From an evolutionary and biopsychosocial standpoint, it’s no wonder why hospital administrators are so stressed – psychologically, it makes perfect sense. We shoulder great responsibility and with that we endure perpetual, longitudinal chronic stress, leading to stress reactive responses and the associated ill effects that stress causes. Many of the stressors we face are frankly out of our control. So, the key for administrators is to learn to focus on what is within our personal ability to control. This is often easier said than done. I remember when I was going through a particularly difficult time in my life, I went to a therapist to seek assistance. After explaining my situation over several sessions and looking forward to meaningful guidance, the well-meaning therapist told me that I have control over my schedule and can simply structure my calendar to work from 9 to 5, enabling me to balance my life better. She said the hours I kept were my choice. Really? Can any of you limit your schedule to 9 to 5 every day? I could not get the therapist to understand that I have a busy medical staff than can only meet with me at 7 am and then I have board meetings, medical executive committees, community meetings, individual physician meetings, chamber of commerce meetings, political meetings, and many others that can only take place in evenings. So much for having significant control over the schedule.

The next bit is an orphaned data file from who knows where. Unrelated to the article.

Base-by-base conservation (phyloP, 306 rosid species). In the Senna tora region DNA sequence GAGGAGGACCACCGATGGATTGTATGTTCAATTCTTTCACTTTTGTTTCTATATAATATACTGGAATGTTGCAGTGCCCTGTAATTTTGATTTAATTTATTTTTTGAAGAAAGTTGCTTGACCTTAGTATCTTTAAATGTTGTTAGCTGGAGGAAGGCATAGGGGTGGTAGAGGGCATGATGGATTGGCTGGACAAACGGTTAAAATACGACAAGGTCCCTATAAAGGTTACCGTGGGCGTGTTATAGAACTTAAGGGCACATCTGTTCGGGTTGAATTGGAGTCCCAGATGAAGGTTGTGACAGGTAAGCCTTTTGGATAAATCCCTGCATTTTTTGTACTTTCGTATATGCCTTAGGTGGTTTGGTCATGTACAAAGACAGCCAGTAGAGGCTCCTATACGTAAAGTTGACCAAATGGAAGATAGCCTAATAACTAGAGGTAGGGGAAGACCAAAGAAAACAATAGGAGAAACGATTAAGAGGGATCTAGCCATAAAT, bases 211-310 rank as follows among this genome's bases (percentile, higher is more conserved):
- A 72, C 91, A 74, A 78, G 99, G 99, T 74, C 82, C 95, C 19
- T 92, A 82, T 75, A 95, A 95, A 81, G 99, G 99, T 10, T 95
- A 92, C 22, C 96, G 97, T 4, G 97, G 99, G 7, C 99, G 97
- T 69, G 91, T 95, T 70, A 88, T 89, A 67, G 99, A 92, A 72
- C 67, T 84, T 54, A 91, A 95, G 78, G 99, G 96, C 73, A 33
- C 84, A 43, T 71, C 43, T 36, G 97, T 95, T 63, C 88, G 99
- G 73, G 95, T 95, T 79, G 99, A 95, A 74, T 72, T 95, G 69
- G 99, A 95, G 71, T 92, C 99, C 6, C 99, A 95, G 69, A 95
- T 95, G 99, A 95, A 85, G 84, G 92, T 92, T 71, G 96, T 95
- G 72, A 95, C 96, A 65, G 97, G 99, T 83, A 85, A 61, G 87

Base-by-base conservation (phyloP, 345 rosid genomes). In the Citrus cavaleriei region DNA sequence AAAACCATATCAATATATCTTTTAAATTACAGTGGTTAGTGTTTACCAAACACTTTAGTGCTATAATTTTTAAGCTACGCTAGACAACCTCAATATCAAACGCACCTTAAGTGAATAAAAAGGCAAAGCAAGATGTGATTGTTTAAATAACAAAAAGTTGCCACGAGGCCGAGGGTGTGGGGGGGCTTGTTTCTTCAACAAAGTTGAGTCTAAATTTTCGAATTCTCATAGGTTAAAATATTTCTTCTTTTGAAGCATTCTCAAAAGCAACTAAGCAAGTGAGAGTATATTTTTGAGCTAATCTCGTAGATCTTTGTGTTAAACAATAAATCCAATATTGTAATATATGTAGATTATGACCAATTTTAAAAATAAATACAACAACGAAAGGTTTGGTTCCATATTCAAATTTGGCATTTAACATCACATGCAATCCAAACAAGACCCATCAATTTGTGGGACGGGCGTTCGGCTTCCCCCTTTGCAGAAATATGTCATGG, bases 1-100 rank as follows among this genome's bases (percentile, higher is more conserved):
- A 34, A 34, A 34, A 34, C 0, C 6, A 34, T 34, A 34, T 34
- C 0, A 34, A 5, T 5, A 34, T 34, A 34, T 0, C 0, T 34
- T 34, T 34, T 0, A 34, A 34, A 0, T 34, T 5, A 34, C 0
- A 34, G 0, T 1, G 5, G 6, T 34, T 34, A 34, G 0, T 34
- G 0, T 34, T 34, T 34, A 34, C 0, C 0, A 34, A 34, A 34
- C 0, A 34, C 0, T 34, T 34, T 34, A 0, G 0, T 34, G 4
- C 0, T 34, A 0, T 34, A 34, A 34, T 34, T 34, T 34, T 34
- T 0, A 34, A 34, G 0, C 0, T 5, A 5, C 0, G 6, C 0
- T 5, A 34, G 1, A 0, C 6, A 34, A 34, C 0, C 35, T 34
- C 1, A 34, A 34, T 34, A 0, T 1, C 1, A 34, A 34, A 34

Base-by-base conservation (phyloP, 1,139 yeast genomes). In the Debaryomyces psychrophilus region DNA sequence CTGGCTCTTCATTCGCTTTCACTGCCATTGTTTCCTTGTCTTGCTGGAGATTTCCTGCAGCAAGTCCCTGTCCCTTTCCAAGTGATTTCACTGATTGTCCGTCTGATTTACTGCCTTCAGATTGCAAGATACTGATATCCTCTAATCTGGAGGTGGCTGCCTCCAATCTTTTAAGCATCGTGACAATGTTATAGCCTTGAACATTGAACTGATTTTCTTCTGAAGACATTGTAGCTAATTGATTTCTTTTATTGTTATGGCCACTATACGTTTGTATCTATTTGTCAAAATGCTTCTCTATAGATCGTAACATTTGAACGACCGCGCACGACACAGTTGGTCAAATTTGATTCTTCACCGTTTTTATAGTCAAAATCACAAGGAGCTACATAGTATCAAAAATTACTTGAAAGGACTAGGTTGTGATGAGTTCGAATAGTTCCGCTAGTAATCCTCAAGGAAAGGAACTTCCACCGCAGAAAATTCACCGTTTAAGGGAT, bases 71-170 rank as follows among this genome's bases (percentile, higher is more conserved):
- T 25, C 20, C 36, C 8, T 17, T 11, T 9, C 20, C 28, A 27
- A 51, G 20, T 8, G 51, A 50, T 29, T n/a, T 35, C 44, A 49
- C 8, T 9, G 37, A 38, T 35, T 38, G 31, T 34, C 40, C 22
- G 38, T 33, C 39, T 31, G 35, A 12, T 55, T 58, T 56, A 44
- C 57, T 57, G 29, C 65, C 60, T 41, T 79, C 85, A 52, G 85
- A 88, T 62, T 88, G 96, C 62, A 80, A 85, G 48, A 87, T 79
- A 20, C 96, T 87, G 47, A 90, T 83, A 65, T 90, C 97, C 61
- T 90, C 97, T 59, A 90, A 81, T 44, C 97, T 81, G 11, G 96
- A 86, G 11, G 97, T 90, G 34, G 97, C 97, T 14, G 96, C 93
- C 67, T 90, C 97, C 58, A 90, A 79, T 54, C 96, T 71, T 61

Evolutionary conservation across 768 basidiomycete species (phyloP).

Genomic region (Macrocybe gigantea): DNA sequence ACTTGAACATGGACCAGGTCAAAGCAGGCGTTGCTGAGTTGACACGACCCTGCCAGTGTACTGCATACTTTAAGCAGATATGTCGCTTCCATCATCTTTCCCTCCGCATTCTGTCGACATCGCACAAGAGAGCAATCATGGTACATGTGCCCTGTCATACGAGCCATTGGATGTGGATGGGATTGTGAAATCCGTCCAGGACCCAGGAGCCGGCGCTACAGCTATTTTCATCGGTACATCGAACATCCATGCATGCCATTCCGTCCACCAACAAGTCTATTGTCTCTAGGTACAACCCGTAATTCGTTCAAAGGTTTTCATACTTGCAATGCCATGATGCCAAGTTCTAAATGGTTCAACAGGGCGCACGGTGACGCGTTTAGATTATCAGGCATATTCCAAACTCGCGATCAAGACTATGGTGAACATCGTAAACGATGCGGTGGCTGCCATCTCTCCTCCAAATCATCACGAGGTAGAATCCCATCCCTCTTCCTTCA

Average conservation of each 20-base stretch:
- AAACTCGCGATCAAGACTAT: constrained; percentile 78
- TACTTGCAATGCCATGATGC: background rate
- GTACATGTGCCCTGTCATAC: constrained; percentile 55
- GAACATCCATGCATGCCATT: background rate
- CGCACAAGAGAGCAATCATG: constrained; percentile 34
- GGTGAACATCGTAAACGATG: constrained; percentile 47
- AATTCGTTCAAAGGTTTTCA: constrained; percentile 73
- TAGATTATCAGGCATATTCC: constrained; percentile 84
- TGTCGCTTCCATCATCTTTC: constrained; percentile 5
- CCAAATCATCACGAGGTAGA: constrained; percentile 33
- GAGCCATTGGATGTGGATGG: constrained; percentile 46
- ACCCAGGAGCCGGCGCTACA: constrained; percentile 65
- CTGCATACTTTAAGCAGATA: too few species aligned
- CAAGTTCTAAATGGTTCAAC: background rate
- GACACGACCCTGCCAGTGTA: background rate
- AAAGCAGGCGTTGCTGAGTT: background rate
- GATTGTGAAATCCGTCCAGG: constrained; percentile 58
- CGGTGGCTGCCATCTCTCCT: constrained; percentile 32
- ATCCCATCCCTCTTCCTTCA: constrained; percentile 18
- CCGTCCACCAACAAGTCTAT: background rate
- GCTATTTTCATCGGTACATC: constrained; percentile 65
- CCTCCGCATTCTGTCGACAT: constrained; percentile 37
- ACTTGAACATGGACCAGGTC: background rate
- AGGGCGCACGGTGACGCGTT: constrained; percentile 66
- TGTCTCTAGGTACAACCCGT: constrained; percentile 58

It is important to note that stress with a short duration can make a person more effective by leading to better preparation for upcoming stressful activities and providing better outcomes, which subsequently reduce stress (e.g., preparing for an important presentation). The detrimental aspects occur when stress becomes a heightened, perpetual, unmitigated chronic state of arousal, leading to allostatic stasis, a detrimental biological effect reducing homeostatic balance. Longitudinal stress produces physiological strains, which can become chronic conditions, including diabetes, high blood pressure, respiratory diseases, cancer, chronic inflammation, immunological deficiencies, dementia, depression, and anxiety.